Objectives
Abstract
The total length of the wire affects the amount of resistance. The longer the wire is the more resistance there will be. This is because resistance occurs as result of collisions between charge carries. More collision along the wire means more resistance. Secondly the diameter will affect the amount of resistance. A bigger diameter means a wider cross-sectional area, thus less resistance there will be to the flow of electric current. Last but not least temperature affects resistance. An increase in temperature of the wire will lead to an increase in resistance.
Equipment
Procedure 1
Data
Result table
Material | Brass | Copper | Aluminum | steel |
Current (A) | Voltage (v) | voltage | voltage | voltage |
0.2 | 0.004 | 0.002 | 0.004 | 0.065 |
0.4 | 0.009 | 0.003 | 0.007 | 0.131 |
0.6 | 0.013 | 0.004 | 0.011 | 0.196 |
0.8 | 0.017 | 0.005 | 0.015 | 0.262 |
1 | 0.021 | 0.006 | 0.018 | 0.328 |
Diameter(mm) | 1.019 | 1.017 | 1.012 | 1.014 |
Analysis and Calculations.
Resistance calculations:
V=IR V2= 0.009, I2= 0.4
V= 0.004, I= 0.2 R2= 0.009/0.4
R= 0.004/0.2 R2= 0.02Ω.
R= 0.02 Ω
Resistivity (p) = RA, Where R is the resistance and A is the cross-section area
A= πr^{2}, r= 1.019/2= 0.51 mm or 0.00051m
A= 3.14*0.00051^2= 8.15*10^{-7}m^{2}
P= 8.15*0.02*10^-7= 1.63*10^{-8}Ωm^{2}
V=0.002,I=0.2
R= 0.002/0.2
R=0.01Ω
Resistivity
A=πr^{2},r= 1.017/2=0.5085 mm 0r 0.0005085
A= 8.12*10^-7m^{2}
P= AR
P= 8.12*10^{-9}Ωm^{2}
V=0.004, I=0.2
R= 0.004/0.2
R= 0.02Ω
Resistivity
A=πr^2, r= 1.012/2=0.506 mm 0r 0.000506m
A= 8.04*10^{-7}m^{2}
P= AR
P= 1.61*10^{-8} Ωm^{2}
V=0.065, I= 0.2
R=0.065/0.2
R=0.325
Resistivity
A=πr^2, r= 1.014/2= 0.507 mm or 0.000507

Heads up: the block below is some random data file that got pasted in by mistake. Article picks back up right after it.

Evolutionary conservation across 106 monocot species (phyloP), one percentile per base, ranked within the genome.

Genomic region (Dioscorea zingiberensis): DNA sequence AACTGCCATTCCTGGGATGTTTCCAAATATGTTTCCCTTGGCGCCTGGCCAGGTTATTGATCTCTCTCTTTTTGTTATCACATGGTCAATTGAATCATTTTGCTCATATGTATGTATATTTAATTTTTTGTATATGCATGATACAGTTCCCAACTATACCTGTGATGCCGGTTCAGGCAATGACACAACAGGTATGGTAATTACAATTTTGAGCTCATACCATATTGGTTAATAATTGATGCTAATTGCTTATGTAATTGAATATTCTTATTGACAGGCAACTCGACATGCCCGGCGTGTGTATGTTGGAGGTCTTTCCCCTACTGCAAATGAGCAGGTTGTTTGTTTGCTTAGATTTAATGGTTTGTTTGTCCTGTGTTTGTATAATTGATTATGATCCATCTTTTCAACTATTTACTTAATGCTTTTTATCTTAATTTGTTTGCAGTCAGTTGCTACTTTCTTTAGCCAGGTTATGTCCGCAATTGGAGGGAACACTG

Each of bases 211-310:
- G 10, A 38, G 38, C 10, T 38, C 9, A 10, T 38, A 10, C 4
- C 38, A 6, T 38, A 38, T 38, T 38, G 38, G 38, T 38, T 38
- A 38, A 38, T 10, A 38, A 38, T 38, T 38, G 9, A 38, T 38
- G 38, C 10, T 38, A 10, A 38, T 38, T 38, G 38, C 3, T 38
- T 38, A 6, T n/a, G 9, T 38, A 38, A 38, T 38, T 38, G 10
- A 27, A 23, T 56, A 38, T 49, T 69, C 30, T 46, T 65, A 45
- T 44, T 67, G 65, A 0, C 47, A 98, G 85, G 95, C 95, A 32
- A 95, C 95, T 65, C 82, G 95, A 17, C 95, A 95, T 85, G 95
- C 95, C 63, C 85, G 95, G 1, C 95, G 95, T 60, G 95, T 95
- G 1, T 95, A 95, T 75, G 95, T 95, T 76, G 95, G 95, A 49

A= 8.07*10^{-7}m^{2}
P= AR
P= 2.62*10^{-7}Ωm^{2}
From the above calculations and analysis of the data obtained from the experiment, it is clear that steel has the highest resistance and resistivity, thus cannot be used in making electrical wires. On the other hand copper has the lowest resistance and resistivity thus can be used in making electrical wires. This shows that the material of a substance will affect charge flow, Not all materials are created equal in terms of conductive ability. As seen from the experiment some materials are better conductors than others.
Procedure 2, The effects of conductor length on resistance
I= 1A | Dia= 1.019 | Resistance= V/I |
Length cm | Voltage v | |
2 | 0.002 | 0.002 |
4 | 0.003 | 0.003 |
6 | 0.005 | 0.005 |
8 | 0.007 | 0.007 |
10 | 0.009 | 0.009 |
12 | 001 | 0.01 |
14 | 0.012 | 0.012 |
16 | 0.014 | 0.014 |
18 | 0.016 | 0.016 |
20 | 0.017 | 0.017 |
22 | 0.019 | 0.019 |
24 | 0.021 | 0.021 |
As observed from the data above an increase in length leads to a correspondent increase in resistance.
Graph of resistance vs Length.
Procedure 3, The Effects of cross sectional area on resistance
Data
Diameter mm | Area | Voltage v | Resistance Ω |
0.508 | 2.03*10^{-7}m^{2} | 0.087 | 0.087 |
0.804 | 5.07*10^{-7}m^{2} | 0.036 | 0.036 |
1.019 | 8.15*10^{_7}m^{2} | 0.021 | 0.021 |
1.263 | 12.5*10^{-7}m^{2} | 0.015 | 0.015 |
As observed from the above data analysis an increase in cross-sectional area leads to a decrease in resistance of charge flow through the material.
The y intercept is 0.0843 as seen from the graph, R= 0.878.
Conclusion
The experiment was a success, although the data was not 100% accurate it was near perfect to the theoretical value known. All the experiments followed Ohm’s law.